6. Outdoors – Working outdoors can be a fantastic experi­ence, but only if a number of things are working in your favour. The pros are you’ll have lots of space and airborne dust will take care of itself. On the downside, rain, cold and wind can wreak havoc on wood, tools and hands.
A simple 10’×10′ pop-up shelter will give you some shade and protect you from light rain, though only the toughest Canadian woodworkers would attempt to work wood through the colder months. The cold won’t affect wood much, though it causes prob­lems with adhesives, finishes and dexterity. A carport or other sheltered area could offer sturdier protection from the wind and rain if you happen to have access to one.

Putting some tools on rolling carts and having a portable workbench that can easily be set up will make working outdoors more productive.

7. Vehicle – I know it sounds weird, but I’ve seen a few shops on wheels. Whether it’s an older bus or cargo van, there’s enough room to set up a workshop space and have enough room to build something. And there’s an added benefit of never having to leave your shop behind. I’ve even come across a small bus being used as a mobile woodworking teaching area as a way to introduce kids to the trade.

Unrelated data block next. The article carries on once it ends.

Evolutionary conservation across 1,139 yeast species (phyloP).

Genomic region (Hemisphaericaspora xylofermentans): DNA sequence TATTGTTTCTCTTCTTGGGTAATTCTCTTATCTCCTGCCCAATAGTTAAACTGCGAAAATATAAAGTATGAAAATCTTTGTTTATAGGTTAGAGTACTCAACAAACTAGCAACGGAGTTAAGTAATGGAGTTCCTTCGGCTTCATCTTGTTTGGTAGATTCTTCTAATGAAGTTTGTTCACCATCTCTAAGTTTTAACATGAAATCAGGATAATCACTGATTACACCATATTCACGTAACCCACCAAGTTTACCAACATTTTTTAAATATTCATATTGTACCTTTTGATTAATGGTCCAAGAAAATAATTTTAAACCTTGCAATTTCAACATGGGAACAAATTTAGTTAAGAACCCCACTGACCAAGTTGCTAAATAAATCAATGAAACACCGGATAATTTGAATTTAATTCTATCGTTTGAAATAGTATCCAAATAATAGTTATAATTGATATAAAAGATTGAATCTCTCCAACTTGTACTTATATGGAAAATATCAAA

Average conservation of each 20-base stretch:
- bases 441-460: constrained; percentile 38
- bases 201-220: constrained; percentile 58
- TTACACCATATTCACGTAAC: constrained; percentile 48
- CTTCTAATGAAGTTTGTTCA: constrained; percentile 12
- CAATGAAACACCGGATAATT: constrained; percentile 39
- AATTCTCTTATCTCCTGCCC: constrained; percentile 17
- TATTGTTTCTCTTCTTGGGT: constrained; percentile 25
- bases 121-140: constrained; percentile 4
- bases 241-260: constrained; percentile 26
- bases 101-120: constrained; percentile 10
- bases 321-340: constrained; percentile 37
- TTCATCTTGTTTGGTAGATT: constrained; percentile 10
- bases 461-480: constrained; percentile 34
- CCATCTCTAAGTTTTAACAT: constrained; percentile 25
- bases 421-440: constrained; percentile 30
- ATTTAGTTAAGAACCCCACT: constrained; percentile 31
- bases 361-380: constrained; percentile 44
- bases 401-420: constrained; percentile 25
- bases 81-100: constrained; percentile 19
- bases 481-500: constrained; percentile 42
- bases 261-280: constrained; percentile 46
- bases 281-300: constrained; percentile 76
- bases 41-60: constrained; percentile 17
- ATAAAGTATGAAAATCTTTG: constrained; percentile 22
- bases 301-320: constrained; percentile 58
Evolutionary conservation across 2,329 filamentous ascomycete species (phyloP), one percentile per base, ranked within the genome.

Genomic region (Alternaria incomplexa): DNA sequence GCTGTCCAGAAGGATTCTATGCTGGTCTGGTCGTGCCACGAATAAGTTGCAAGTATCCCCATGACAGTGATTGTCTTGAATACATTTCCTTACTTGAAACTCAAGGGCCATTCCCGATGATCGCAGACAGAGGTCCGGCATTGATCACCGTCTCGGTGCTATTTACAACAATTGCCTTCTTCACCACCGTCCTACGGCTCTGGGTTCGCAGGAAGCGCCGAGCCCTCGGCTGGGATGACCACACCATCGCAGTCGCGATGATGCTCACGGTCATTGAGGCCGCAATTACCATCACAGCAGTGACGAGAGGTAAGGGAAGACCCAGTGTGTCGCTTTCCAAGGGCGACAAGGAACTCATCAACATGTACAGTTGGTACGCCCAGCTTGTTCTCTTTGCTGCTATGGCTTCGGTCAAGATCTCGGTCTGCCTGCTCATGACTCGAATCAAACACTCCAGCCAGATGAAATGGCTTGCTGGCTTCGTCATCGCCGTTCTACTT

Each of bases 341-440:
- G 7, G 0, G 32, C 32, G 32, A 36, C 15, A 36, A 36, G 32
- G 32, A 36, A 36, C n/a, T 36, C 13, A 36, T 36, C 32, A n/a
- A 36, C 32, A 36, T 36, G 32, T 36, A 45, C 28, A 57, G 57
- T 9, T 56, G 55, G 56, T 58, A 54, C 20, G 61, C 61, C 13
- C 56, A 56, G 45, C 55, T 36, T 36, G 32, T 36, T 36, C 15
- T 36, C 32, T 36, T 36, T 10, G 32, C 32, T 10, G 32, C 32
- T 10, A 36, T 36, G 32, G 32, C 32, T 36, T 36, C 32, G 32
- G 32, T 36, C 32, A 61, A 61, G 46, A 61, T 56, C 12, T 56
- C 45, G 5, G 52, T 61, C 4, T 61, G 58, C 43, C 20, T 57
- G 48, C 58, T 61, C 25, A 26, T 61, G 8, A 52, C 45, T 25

8. Social Media – The internet might be able to put you in contact with someone who would love to share your collective tools and lives relatively close to you. If you don’t find a group you’re looking for, consider starting one. Social media makes this very easy, and there’s really no downside.

Even if there are no groups or individuals in your area that you can meet up with in real life, you might be able to learn about how other groups work and chat with some of those members to get ideas and inspiration on how you can use social media to further your workshop search.

Eke out a tiny space to work. Get creative. Once you make the first step, the next step is often more obvious. You don’t need a whole lot of space to work wood, but you do deserve somewhere to store tools, make sawdust and complete projects.

Rob Brown - [email protected]

Rob is a studio furniture maker and the editor at Canadian Woodworking & Home Improvement. Instagram at @RobBrownTeaches